The U.S. House of Representatives’ Ways and Means Committee voted to recommend a bill to the full House that would improve access to medically necessary O&P devices.
The bill, called the Medicare Part B Improvement Act of 2017 (H.R. 3178), is a collection of six smaller measures aimed at improving Medicare Part B programs and includes a section entitled “Orthotist’s and Prosthetist’s Clinical Notes as Part of the Patient’s Medical Record.” The measure would include clinical notes from orthotists and prosthetists, regarding the necessity of O&P devices, as part of a patient’s medical record.
The language states: “For purposes of determining the reasonableness and medical necessity of orthotics and prosthetics, documentation created by an orthotist or prosthetist shall be considered part of the patient’s medical record to support documentation created by eligible professionals described in section 1848(k)(3)(B).”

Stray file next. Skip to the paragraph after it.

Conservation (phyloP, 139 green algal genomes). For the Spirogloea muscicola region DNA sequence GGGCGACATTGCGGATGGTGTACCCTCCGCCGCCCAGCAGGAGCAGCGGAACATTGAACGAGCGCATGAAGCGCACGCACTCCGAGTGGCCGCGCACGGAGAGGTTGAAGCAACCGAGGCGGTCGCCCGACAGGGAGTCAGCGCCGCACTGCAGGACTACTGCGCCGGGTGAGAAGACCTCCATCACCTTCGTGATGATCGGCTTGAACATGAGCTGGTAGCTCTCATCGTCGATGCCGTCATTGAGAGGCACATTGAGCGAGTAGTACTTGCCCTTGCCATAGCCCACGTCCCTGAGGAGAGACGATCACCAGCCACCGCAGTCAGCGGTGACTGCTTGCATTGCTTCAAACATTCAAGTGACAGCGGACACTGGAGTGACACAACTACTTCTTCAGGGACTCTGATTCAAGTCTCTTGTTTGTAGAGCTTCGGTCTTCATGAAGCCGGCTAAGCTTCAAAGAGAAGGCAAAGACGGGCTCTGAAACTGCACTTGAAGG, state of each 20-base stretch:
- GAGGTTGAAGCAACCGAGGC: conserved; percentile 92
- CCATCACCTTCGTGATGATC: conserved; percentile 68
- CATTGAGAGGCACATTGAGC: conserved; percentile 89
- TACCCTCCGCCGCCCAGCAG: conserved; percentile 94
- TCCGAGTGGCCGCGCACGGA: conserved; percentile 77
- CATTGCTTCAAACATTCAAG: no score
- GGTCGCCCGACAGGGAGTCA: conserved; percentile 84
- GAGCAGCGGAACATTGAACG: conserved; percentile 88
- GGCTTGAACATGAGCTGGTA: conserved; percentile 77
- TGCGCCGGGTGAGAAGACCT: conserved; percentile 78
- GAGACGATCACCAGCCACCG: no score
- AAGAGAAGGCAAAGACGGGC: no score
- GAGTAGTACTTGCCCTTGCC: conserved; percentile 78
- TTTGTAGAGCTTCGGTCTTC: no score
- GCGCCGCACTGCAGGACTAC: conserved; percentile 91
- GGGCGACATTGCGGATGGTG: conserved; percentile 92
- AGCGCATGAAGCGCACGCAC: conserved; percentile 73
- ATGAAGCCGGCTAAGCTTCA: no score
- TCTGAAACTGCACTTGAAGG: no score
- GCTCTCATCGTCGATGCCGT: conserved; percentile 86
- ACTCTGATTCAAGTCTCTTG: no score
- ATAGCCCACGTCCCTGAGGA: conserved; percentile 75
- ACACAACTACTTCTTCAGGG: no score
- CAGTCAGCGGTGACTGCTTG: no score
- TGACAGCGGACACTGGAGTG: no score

The bipartisan bill was sponsored by Reps. Kevin Brady (R-Texas), the chairman of the Ways and Means Committee, and Richard Neal (D-Mass.), its ranking member. According to Neal, the specific measure in the bill relating to O&P devices was co-sponsored by Reps. Mike Bishop (R-Mich.) and Mike Thompson (D-Calif.).
“The bill would streamline rules and make common-sense changes in order to preserve access to orthotics and prosthetics for patients in need,” Bishop said. “In particular, our initiative would allow additional information provided by prosthetists and orthotists, the trained clinical experts who evaluate and fit the beneficiary, to be considered by Medicare to support documentation of medical necessity for orthotics and prosthetics. This is extremely important.”
Under the current law, Medicare pays for O&P devices for beneficiaries who demonstrate a medical need. However, Bishop said some suppliers are experiencing delays of up to 5 years to receive payment for the devices.
“This happens simply because CMS and their contractors do not provide fair consideration of the necessary documentation,” he said. “The insufficient support bureaucrats give to these providers severely weakens the bond between orthotists and prosthetists and the beneficiary.” — by Jason Laday